[00:05:27] Or if you don't like Redux and you really like alter FloMax rip out Redux and put it in FloMax, right, like that. That's kind of the idea of what we're getting at here is we want you to understand the modules. We understand where the pieces go and then you can take out the pieces you don't like and put in the pieces that you do like.
[00:05:44] Or perhaps even more important liking or disliking something, what actually works for your project, that's ultimately what we want you to do here. So the opinions that I'm going to be introducing today are, and tomorrow. Node JS, Express, Redux, Webpack, Mocha, Enzyme and React router as well Standard.
[00:06:25] But I don't expect you to know any of the ES6, so I will explain any ES6 that I'm using to you as we're doing it. But if I skip over something please feel free to stop me and we can pause for a second and talk about ES6 as well.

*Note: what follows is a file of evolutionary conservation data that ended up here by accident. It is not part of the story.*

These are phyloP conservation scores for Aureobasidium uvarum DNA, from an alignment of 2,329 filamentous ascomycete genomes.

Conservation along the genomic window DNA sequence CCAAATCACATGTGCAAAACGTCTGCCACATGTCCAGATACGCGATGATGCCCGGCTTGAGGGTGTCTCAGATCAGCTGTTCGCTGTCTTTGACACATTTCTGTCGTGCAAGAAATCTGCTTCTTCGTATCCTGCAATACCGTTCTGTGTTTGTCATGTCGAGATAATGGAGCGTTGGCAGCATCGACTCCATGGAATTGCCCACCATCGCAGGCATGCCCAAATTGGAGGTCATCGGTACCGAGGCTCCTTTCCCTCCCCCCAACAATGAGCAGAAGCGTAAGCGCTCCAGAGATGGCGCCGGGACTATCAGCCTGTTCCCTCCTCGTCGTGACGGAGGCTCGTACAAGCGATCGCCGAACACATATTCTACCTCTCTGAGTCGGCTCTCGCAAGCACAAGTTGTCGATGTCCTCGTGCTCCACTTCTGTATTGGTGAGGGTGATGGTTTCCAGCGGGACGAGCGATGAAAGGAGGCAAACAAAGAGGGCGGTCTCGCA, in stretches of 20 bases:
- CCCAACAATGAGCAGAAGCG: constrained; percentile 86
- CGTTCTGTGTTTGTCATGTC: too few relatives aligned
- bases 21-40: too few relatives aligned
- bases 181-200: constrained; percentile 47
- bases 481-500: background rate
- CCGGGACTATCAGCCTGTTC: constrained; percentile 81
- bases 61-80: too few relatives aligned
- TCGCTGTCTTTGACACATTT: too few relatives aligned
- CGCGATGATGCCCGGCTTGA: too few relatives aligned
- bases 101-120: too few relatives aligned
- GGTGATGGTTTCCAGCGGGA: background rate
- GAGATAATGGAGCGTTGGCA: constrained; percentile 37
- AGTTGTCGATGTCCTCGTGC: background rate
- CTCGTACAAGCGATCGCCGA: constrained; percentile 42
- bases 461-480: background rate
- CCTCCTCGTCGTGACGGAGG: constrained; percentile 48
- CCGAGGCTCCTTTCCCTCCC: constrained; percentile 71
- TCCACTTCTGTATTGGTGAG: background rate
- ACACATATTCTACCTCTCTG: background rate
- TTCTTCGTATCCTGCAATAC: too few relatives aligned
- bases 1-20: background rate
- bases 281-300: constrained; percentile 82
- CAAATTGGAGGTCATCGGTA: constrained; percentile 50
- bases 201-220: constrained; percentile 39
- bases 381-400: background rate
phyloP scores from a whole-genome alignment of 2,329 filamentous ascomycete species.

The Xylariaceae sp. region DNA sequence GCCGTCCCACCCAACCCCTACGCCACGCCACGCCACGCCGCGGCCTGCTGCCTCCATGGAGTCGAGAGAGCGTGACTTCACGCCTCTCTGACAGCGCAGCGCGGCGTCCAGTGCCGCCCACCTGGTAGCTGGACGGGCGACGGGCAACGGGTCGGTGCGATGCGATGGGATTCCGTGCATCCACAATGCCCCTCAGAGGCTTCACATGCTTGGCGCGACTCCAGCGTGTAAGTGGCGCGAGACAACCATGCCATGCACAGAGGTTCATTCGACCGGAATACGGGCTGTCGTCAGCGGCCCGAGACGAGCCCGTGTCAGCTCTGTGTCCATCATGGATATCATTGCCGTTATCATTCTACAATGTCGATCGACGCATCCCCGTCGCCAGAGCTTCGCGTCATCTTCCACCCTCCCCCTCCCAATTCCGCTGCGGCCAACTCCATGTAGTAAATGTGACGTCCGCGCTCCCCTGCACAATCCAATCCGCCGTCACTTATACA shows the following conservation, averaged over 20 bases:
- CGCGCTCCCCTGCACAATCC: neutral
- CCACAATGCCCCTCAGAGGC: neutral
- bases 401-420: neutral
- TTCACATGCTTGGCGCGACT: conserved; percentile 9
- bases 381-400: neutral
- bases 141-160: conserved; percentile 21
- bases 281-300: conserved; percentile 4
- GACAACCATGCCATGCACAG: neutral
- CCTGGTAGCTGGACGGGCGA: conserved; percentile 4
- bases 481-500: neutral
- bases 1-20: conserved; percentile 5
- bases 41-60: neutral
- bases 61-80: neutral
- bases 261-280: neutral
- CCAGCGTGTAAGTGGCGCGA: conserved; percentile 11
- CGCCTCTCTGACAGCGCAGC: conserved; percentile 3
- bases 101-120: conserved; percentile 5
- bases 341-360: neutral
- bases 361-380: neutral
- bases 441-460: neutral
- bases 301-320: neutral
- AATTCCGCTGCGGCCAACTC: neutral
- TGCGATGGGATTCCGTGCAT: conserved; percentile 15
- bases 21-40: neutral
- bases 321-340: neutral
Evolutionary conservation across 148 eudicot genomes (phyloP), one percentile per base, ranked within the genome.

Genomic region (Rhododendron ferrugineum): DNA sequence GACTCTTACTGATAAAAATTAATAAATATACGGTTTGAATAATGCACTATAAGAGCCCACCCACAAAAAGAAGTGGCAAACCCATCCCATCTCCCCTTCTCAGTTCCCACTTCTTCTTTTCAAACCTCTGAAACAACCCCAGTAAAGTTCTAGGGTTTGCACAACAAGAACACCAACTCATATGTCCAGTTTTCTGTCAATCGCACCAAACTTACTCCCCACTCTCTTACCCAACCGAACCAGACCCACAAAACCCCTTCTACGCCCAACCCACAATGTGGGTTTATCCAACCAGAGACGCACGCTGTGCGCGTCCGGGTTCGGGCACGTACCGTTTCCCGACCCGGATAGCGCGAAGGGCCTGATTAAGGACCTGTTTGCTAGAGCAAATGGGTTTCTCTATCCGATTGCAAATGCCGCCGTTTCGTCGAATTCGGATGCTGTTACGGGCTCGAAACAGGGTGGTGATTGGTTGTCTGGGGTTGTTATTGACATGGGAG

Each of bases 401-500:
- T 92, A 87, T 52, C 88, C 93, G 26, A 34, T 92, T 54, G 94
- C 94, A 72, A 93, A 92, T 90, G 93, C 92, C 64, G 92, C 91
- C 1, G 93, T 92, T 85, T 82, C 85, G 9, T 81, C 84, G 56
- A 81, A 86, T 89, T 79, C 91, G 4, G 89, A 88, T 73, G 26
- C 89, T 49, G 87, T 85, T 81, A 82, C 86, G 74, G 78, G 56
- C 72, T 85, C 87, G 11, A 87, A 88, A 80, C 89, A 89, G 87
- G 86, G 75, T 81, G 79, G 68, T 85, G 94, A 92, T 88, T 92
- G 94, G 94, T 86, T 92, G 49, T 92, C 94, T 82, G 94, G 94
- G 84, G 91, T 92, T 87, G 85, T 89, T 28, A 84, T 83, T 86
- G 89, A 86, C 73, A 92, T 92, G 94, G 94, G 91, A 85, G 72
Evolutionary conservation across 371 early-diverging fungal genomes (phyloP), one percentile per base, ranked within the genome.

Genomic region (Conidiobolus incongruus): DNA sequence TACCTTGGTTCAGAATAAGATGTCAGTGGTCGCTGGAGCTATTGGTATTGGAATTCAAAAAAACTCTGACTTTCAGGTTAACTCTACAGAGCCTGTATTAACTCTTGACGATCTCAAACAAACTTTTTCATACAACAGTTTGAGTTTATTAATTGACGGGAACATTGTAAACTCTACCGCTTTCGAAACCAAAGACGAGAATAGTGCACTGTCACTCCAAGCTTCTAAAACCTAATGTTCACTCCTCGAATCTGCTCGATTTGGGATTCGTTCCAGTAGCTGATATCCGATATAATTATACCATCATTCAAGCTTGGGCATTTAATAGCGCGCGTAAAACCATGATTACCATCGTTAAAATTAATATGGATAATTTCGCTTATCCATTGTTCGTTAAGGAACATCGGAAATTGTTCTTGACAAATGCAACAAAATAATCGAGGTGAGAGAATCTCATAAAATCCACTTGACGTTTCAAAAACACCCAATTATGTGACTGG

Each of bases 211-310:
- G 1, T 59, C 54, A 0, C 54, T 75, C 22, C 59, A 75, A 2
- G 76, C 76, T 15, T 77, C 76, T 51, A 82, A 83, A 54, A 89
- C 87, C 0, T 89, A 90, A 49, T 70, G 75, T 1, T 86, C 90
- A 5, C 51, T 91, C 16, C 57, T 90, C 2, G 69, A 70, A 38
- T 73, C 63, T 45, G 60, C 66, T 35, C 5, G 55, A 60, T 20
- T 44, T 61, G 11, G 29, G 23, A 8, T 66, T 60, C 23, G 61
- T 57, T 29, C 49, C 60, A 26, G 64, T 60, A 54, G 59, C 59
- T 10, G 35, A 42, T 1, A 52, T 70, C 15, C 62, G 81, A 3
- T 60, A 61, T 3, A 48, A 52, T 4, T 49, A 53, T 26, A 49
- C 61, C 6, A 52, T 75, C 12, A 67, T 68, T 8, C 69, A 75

[00:06:41] Another thing keep in mind is that we're going to be exploring all these tools as they relate to React. But we're only scratching, like we're gonna be deep diving and React but we're not to be diving in anything else. So we're all just me talking about how these individual tools just relate to React.
[00:06:57] So this is definitely not a workshop on Webpack. You can be using some advanced features of Webpack, but certainly not all of them. So that's something to keep in mind if you get really interested in Redux right? You might wanna go deep dive later and find out more about Redux or something like that.